It’s that time of year again for CEOs to build an end of the year to-do list and ask themselves tough questions and answer them honestly. Will the old strategies work next year?
The End of the Year To-Do List
Here are some things every CEO should accomplish before the end of the year:
Give stock to staff you wish to keep.
Stock options are essential for startups and growth-stage organizations to attract and retain top people. Due to the high cost of early recruits, it is difficult to hire above them without increasing your equity pool. This may result in a group of well-paid workers who aren’t all working out. Giving important personnel options or restricted shares with vesting conditions might motivate and engage them.
While there are certain tax considerations, if your approach is well-designed and articulated, your workers will profit as your business expands. Consider offering Incentive Stock Options (ISOs) to workers if your company’s worth is low enough. ISOs may be sold or exercised without triggering payroll taxes (subject to capital gains rates rather than ordinary income rates). Fewer shares equal more after-tax money for your workers. This might be a robust approach to raise employee equity pay without eroding your core funds.
Remember that you have alternatives. You don’t have to give top achievers additional equity to balance your books. Instead, promise to make more cash-focused proposals next year. Even vesting times are not uniform.
- Make your equity strategies unique and strategic.
- The procedure should get clearer with time, which shows your organization is expanding.
Give your staff some assurance (and your accounting team some homework) by sending out a survey to gauge employee satisfaction with their remote work options.
Next, and maybe most significantly, consider the tax ramifications of working remotely. Remote work may attract top talent, but it may also increase your tax costs. When hiring, even companies that don’t pay corporate income tax should consider state and local payroll, property, gross receipts, and sales taxes. Hiring a remote worker provides a taxable presence in a state or city.
Know your tax expenses for cash flows and your finance team’s administrative charges.
How might a single 90210 employee alter your present structure?
Work with an expert to create hiring criteria for the next year to avoid any tax surprises. For example, state tax boards are beginning to prioritize employee housing and employment over corporate headquarters. As a consequence, your firm may be taxed in places where you do not conduct business.
Remote workers give flexibility and broaden the recruitment net, but they also add to tax-filing responsibilities. Understanding these regulations may help you avoid fines and tax concerns.
Boost Your Security
Boost your cyber-security by two degrees. As your systems get safer, hostile actors become more subtle. And it’s expanding fast. Cyber assaults will increase significantly in 2022. In February 2021 alone, nearly 2.3 billion gigabytes of data were compromised globally. Some applications stayed down for days, weeks, or even months. The number of cybersecurity events for the year has already surpassed those for 2020 by almost 17%. From $3.86 million in 2020, the average cost of major data breaches has risen to $4.24 million in 2019.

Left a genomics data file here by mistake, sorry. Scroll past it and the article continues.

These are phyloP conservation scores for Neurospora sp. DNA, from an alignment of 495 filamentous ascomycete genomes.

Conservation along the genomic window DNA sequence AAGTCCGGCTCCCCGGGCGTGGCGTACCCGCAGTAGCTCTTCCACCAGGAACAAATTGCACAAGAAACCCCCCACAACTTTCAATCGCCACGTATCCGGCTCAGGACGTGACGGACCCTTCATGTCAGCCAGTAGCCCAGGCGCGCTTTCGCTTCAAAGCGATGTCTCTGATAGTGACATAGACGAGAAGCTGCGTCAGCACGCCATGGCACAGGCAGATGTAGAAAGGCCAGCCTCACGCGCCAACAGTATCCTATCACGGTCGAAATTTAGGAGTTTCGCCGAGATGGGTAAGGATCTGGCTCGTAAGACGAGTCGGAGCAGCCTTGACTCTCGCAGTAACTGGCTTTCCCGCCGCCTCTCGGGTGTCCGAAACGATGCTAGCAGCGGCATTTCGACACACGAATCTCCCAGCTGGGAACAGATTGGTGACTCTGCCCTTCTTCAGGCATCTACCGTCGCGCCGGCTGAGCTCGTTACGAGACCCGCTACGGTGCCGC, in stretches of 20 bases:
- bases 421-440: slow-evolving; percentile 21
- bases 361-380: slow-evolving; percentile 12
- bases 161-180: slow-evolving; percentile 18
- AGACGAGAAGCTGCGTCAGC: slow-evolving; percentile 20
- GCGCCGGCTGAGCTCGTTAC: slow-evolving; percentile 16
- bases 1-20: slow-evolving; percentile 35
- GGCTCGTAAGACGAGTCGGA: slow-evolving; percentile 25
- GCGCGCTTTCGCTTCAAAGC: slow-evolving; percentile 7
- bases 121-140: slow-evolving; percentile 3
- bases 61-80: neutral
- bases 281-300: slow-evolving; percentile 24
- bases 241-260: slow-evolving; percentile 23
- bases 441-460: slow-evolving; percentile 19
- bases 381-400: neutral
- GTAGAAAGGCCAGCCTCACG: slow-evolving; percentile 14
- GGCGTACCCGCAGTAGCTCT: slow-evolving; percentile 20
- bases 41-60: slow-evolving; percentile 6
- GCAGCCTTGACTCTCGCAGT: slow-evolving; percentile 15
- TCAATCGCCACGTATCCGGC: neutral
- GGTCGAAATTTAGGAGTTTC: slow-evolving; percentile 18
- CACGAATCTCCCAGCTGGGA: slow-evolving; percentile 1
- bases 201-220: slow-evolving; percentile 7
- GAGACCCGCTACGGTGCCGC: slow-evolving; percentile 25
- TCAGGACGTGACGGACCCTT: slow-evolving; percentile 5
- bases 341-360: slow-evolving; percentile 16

- When was the last time you completed a cyber security assessment?
- Do you know where our network has security flaws?
A secure environment is more than just restricting access to your network and ERP system as your company grows. Now is the moment to assess your network’s risk.
According to Asael Meir, CohnReznick Partner and National Technology Practice Leader, Cybersecurity risk reduction is a process of developing a cultural mindset of evaluation and monitoring.
Consider lowering the admission threshold by two degrees by the end of the year. Also consider switching from an authorization-clearance approach to one that can avoid harm from blatant theft. It’s not just about keeping bad actors out; it’s about making their tools useless. Finding cybersecurity flaws in your firm may be difficult, if not impossible, without educated IT personnel. Hackers have gotten more adept, and remote personnel may not be secure, adds Meir. Leaders should be aware of this. This is why having a third party analyze your cybersecurity plan may be quite beneficial.
This might also help you build a strategy for recognizing risks and responding to breaches.
A Smart CEO Diversifies
Think about diversifying your advisory board and management team. Creating a diverse workplace culture that attracts and keeps talent takes time.
In reality, many teams claim that as they develop, they become more homogeneous, making it tougher to increase their diversity. Consider your advisory board and executive team’s diversity before the year ends. A good CEO always keeps this in mind. Specifically, IT organizations should assess their employment practices outside of their home bases.
Working remotely allows you to hire people from all across the country, says consultant Tim Roberts.
These are a few things for CEOs to consider when building their end of the year to-do list.